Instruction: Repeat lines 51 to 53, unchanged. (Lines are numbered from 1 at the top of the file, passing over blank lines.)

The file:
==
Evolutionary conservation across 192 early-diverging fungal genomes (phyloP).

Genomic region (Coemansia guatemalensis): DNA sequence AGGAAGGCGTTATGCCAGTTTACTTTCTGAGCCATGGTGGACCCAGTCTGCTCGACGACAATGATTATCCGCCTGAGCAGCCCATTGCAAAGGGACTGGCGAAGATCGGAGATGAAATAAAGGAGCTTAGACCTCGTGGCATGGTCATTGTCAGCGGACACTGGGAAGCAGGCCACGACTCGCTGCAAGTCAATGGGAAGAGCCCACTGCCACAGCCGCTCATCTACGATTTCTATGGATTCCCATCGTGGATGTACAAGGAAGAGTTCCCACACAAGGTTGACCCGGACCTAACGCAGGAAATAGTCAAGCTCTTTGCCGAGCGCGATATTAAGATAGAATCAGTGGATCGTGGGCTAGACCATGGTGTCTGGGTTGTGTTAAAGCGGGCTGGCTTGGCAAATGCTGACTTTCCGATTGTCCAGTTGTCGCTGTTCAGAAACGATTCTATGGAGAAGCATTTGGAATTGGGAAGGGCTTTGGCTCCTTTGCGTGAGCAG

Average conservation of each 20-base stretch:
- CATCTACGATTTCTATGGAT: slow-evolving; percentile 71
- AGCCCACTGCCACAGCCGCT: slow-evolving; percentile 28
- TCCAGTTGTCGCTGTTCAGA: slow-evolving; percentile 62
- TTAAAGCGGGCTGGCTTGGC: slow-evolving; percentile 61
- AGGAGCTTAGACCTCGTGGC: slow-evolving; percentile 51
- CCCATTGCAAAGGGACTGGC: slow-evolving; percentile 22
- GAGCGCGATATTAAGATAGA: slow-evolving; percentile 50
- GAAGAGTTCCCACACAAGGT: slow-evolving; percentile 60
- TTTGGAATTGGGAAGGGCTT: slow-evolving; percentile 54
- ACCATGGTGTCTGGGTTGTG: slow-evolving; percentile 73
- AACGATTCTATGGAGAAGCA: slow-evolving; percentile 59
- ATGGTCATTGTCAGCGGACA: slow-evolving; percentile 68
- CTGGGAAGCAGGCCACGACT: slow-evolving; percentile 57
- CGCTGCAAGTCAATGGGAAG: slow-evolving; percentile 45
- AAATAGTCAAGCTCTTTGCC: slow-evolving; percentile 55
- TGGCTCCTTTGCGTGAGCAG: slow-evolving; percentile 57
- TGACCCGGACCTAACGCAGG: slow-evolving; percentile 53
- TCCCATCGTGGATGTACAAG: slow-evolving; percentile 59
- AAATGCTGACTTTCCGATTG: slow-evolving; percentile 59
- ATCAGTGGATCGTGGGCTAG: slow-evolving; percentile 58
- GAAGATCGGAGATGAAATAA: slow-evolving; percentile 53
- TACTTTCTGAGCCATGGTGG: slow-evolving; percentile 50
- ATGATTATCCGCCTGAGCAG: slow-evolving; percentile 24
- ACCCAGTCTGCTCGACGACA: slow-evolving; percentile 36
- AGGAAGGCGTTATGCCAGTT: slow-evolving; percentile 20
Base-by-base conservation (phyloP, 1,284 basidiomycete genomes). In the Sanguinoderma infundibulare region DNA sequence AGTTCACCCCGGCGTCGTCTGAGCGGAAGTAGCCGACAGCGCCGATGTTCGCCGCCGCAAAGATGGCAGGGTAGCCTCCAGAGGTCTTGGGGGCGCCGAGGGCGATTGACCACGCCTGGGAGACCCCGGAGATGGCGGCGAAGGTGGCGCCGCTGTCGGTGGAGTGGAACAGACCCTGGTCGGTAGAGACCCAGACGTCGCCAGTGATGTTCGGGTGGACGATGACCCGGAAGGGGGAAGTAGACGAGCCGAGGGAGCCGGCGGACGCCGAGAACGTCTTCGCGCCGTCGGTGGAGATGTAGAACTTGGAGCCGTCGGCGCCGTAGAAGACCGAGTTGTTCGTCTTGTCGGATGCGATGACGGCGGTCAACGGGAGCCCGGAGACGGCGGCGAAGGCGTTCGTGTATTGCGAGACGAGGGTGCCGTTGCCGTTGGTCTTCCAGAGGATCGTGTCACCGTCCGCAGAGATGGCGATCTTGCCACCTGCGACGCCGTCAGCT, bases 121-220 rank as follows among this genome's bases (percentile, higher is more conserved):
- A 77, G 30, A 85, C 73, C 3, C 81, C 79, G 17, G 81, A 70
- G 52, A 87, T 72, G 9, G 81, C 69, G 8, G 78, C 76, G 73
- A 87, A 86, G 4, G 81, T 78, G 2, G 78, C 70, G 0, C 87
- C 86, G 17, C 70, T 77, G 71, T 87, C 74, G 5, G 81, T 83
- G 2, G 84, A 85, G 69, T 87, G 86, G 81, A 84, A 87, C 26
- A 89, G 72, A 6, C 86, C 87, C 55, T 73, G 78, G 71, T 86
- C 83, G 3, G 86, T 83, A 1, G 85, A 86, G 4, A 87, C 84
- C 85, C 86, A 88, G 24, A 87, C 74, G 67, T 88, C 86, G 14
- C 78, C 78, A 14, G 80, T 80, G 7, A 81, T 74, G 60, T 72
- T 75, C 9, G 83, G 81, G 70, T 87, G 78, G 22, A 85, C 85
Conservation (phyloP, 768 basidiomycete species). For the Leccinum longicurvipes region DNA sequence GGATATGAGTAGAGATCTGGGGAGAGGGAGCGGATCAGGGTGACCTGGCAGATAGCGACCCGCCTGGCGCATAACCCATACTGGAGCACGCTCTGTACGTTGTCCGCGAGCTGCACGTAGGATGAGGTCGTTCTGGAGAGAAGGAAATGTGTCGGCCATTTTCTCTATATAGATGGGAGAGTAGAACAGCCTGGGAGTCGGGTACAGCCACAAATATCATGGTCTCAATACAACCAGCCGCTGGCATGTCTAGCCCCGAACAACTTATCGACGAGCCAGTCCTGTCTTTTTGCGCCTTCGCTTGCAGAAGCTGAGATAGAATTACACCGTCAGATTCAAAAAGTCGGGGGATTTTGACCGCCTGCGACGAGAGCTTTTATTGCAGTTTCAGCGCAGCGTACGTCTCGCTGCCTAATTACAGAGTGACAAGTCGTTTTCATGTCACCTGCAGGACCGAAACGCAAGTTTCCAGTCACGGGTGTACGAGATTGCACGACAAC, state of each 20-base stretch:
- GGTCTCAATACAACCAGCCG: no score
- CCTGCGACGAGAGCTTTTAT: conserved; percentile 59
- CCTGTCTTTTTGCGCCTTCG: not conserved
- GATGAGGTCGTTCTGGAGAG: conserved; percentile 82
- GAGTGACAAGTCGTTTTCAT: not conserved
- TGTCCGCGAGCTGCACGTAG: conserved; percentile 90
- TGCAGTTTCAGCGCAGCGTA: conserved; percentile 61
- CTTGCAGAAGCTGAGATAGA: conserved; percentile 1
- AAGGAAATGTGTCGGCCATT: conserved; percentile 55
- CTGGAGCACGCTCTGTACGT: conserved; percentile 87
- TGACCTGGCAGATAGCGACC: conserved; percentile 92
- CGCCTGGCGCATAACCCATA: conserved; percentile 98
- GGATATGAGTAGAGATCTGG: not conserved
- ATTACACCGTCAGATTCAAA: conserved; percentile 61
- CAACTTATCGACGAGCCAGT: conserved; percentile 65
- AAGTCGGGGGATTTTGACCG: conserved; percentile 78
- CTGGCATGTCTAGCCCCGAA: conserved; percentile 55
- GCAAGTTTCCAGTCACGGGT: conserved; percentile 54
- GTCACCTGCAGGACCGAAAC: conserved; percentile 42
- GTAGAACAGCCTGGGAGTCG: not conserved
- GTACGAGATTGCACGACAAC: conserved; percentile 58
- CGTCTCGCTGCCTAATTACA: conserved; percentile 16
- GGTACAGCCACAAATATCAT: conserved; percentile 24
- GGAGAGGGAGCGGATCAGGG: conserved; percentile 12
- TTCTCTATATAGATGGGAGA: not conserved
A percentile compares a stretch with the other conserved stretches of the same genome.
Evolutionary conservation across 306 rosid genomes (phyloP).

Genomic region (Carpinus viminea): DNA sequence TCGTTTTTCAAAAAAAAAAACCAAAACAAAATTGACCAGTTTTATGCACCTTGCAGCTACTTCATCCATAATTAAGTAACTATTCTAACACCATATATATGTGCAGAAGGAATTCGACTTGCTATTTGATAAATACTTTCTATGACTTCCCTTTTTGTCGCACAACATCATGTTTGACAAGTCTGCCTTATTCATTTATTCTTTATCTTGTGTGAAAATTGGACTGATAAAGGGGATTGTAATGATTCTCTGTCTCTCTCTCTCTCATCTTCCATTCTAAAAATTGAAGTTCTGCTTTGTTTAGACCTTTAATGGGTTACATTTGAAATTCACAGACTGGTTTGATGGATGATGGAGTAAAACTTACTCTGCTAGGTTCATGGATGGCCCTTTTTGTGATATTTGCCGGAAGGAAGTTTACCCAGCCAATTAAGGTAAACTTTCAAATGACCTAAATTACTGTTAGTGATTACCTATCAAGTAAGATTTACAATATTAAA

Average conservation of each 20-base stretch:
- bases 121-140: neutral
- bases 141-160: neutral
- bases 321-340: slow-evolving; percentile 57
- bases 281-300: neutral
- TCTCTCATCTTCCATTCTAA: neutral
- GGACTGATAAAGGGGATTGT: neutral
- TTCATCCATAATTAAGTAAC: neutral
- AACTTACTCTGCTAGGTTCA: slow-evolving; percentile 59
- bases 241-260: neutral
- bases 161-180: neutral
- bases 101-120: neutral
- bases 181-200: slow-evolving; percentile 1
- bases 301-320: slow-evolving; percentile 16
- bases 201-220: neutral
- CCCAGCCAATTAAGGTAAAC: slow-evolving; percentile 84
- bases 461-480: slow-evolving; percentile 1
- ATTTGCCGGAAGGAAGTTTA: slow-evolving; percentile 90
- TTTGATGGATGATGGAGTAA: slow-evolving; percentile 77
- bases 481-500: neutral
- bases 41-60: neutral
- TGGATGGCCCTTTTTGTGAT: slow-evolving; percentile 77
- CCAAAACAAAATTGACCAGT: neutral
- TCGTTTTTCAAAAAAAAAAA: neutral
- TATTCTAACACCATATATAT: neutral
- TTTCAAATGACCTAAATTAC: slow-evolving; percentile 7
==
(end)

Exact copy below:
- TGACCTGGCAGATAGCGACC: conserved; percentile 92
- CGCCTGGCGCATAACCCATA: conserved; percentile 98
- GGATATGAGTAGAGATCTGG: not conserved